Now, it’s one thing to say that a story fell into your head and another thing to write it. There are all sorts of details about the story that I was not given in my Blues Brother’s Moment download, which I would have to either imagine or, as turned out to be the case, heavily research. My setting for the story, granted to me by my noggin, was a tour stop for the American version of the Antiques Roadshow–the public television show in which antiques appraisers offer commentary and assign value to items brought in by the general public. It was a show I liked, though not one I was in the habit of regularly watching at the time being as how I didn’t get PBS. However, I adored the BBC America broadcasts of the original UK version, so I was familiar with the basic format. Fortunately, there’s quite a bit of information about the show and its mechanics to be found online. Quite a bit. I was able to learn how it was shot, how the tour worked, who the appraisers were, who the hosts have been, who the executive producers are, how the antiques that made it onto camera were chosen, how many items actually made it to camera in a given stop, how the antiques were categorized for review, and, most amusingly, which practically worthless antiques repeatedly turn up in the mitts of folks who hope and fervently believe they are about to become fabulously wealthy. (At the time of my research, it seemed to be the one that turns up in the opening paragraphs of the story.) In fact, there was so much information about the show that I decided I didn’t really need all that much, beyond a few key pieces to help establish the tone of the setting, and the sort of locations the show is usually filmed within.
I also had to research my basic subject: the fork. We take forks for granted because in the U.S. we’ve never experienced a time when they were not in our lives on a daily basis. And it was the ubiquitous nature of the fork that suggested further plot avenues to take, given the nature of the fork in question. (Which, I’m a little embarrassed to say, does not actually make an appearance in the podcast excerpt. You’ll have to buy the book to learn what’s up with it.) I had to know how and when the fork actually came into common use as an eating utensil–because it struck me as logical that human beings basically just used their hands to feed themselves for most of our existence. Still, the fork is such a universally useful tool that it also had to be a very very old one. And it is. So much so that I could find no origin point for it, though the historical record gave me a date range in which they came into more common use at the dinner table–which was around the same time that the dinner table also came into popular use. The research also yielded some fun little factoids, such as the amount of suspicion heaped upon the table fork for many years after its introduction, due to its very existence being an afront to God himself by daring to improve upon the hands he had already given us.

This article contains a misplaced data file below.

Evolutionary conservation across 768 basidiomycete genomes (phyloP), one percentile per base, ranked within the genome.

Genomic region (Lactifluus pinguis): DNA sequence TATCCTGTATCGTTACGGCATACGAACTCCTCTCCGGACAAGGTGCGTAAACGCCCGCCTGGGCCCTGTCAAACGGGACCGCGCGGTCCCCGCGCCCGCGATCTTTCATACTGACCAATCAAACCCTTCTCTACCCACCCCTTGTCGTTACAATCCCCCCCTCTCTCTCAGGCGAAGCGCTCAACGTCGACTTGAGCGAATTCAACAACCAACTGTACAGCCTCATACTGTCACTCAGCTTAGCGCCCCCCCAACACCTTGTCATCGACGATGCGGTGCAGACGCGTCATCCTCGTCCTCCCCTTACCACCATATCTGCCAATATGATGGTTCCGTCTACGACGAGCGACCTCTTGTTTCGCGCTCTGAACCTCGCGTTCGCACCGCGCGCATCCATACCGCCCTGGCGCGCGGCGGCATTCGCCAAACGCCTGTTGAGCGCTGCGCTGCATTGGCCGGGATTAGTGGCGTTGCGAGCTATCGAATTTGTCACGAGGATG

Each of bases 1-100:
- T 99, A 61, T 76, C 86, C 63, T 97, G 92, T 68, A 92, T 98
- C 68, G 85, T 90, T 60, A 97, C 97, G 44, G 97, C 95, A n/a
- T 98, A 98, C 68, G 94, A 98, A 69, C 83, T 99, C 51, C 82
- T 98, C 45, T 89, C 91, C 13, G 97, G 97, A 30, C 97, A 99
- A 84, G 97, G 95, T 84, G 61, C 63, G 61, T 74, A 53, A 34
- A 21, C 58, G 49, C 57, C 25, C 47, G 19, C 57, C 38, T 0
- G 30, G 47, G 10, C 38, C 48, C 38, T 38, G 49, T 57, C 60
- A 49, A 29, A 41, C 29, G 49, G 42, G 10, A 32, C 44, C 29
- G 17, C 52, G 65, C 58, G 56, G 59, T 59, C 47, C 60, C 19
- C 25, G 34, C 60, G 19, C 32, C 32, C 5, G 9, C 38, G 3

My main character of the story, antiques appraiser C. Phillips Hovelan, walked into it mostly formed. He wasn’t a direct part of the Blues Brothers Moment, but his presence was suggested and his personality felt right. He isn’t based on anyone in particular, though he does remind me of a particularly acerbic college professor I once had. I’ve certainly never seen any appraisers on Antiques Roadshow who were such outright assholes as Phil in the story. He just seemed like the sort of character archetype who would fit the situation, and one who would be a nice foil to the other main character, my old friend Miss Zeddie.